In today’s world, family has come to mean many things to many people. Maryland Family law has default provisions for parentage and custody, but there are also protections for alternative families that can be obtained by court order. Adoption and guardianship are the two most common ways for an adult to assume responsibility, care, and custody of a minor child in Maryland. Here is some more information about these legal procedures.
Understanding the Terminology
Adoption. When an adult wishes to assume the role of a parent in a child’s life, they can adopt the child through a legal proceeding. This is available for single parents, couples, and second-parent adoptions. In order for an adoption to take place, the birth parents have to give consent, and in most cases, give up all parental rights to the child (the exception being second-parent adoptions). In addition to an adoption certificate, the parents can obtain a new birth certificate for the child, listing the adoptive parent. Due to the absolute change in adult-child relationships in adoption, notice, consent, and completion of the adoption process require careful attention to detail.
Guardianship. Short of complete parental rights, guardianship is a process that allows an adult to take control of the personal and financial affairs of a minor child. These two roles can be split or joint depending on the circumstances. As with adoption, the consent of the parents is needed for guardianship. However, unlike adoption, where the adoptive parent has independent control and discretion, guardians are required to receive training and make regular reports to the court about the child’s well-being in connection with the guardianship. Guardianship petitions can only be filed by “interested persons” which means that, unless the court appoints a professional guardian, the appointment generally goes to someone with a specific relationship to the child, often a relative.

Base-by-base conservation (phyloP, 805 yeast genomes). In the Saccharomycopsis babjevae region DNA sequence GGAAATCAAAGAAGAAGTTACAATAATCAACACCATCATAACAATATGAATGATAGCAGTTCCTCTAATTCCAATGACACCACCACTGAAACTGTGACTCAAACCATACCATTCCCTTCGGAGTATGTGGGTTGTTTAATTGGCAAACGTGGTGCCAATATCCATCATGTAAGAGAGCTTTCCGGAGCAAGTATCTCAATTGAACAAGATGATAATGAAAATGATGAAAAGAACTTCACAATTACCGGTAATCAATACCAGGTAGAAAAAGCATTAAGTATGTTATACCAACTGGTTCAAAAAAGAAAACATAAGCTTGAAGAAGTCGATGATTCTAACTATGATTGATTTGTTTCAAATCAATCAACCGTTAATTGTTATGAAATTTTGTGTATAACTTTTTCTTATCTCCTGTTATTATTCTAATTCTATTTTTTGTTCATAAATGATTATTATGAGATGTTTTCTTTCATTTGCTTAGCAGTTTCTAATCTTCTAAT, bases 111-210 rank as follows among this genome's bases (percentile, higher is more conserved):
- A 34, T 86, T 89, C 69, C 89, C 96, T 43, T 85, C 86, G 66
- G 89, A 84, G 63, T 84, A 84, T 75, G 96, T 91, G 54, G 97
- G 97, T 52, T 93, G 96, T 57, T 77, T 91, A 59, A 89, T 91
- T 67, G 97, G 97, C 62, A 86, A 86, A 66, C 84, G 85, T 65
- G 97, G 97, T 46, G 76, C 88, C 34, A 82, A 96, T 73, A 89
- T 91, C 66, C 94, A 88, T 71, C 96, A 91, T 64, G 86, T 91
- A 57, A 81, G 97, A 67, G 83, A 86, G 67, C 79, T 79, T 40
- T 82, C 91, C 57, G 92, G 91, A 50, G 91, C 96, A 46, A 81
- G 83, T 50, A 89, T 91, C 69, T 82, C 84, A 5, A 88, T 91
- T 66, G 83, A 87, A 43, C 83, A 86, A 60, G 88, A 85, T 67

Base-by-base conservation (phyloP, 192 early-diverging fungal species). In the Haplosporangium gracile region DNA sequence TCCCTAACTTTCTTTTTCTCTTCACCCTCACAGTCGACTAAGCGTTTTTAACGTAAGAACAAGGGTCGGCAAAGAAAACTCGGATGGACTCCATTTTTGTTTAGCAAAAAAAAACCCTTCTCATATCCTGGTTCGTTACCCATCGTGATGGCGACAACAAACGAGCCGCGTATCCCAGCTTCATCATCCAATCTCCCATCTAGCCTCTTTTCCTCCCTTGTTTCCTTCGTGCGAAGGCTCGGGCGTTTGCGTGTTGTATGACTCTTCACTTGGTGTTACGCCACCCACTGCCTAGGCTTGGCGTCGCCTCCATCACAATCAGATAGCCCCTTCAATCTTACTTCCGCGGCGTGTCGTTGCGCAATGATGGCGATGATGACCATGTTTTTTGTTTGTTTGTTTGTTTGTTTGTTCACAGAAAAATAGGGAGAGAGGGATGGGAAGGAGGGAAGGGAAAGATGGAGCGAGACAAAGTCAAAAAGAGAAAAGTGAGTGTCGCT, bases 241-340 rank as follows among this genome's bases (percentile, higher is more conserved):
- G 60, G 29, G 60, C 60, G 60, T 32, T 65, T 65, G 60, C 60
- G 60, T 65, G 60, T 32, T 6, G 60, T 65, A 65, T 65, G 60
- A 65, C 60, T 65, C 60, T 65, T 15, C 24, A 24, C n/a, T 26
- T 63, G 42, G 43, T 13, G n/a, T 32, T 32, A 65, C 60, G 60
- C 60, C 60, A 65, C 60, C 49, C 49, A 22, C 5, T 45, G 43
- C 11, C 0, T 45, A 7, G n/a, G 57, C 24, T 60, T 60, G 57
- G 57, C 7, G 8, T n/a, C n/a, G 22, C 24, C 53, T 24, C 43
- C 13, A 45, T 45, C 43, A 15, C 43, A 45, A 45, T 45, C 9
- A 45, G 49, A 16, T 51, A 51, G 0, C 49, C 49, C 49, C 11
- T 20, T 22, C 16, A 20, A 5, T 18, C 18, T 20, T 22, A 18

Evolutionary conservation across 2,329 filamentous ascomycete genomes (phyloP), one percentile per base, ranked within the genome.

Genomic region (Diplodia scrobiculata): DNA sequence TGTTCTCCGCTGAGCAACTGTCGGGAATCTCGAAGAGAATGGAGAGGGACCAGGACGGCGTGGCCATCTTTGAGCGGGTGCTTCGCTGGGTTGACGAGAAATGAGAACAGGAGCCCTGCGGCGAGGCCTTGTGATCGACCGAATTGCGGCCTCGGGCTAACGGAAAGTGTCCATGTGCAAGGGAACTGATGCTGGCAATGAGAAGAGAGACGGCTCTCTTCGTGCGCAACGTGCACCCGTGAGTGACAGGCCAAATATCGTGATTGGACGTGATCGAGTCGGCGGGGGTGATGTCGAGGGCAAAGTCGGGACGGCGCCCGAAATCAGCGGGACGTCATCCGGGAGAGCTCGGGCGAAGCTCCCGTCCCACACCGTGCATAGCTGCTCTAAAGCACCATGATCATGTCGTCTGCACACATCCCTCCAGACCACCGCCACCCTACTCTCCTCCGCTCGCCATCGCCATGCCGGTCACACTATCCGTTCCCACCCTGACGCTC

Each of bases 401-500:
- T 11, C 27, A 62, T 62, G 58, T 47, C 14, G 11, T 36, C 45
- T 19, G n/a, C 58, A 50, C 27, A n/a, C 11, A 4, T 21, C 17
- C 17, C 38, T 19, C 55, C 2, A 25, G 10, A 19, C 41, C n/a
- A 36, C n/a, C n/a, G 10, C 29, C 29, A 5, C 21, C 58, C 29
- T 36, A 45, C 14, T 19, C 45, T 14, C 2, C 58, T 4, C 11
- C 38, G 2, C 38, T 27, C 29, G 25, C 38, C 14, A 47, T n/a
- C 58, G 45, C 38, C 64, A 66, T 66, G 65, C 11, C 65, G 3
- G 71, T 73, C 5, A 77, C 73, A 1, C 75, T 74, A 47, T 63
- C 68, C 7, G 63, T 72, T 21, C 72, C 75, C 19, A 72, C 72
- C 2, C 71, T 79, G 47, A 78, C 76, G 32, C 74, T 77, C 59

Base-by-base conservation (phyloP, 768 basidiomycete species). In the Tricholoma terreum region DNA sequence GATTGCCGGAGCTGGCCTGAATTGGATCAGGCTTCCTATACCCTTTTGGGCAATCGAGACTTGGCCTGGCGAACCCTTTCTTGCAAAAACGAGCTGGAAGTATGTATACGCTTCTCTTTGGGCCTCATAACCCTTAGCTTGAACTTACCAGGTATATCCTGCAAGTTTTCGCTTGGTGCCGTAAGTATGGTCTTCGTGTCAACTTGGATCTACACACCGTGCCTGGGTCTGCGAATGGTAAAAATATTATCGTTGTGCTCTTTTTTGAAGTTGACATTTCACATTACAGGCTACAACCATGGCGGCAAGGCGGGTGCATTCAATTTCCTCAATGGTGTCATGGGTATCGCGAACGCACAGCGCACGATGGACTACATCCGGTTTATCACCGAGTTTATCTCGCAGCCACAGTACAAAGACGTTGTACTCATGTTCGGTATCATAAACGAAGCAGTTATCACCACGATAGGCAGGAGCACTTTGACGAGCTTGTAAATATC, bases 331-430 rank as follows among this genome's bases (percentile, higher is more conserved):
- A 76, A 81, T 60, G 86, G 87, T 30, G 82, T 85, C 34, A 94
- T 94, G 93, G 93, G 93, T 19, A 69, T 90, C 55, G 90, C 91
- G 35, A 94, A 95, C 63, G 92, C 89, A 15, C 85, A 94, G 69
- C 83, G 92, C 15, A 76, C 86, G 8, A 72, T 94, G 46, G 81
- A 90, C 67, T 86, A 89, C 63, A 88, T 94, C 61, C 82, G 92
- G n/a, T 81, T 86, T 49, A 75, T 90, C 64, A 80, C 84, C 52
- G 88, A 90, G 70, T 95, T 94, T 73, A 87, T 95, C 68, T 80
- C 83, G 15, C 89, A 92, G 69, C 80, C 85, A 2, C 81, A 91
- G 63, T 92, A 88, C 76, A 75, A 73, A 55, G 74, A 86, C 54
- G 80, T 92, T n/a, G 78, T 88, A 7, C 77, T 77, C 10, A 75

Custody. This term often gets used in discussions about minor children. Generally, custody refers to legal or physical custody divisions between parents of a child. Guardianship refers to non-parent rights and obligations over a minor child.
How to Get it Done
With the recent rulings by the Supreme Court, protecting your family is all the more important. In both adoption and guardianship, a party has to file a petition in court to obtain the rights being sought. Both proceedings are complex, and many rules govern the consent needed from parents, the information the court requires to agree to issue the decree, and judges have a great deal of discretion to decide whether or not to grant the petition. An experienced family law attorney will be familiar with the intricacies of each judge’s rules and preferences, and they can help navigate an adoption to successful completion. As such, adults seeking these rights over a minor child should work with counsel from the start.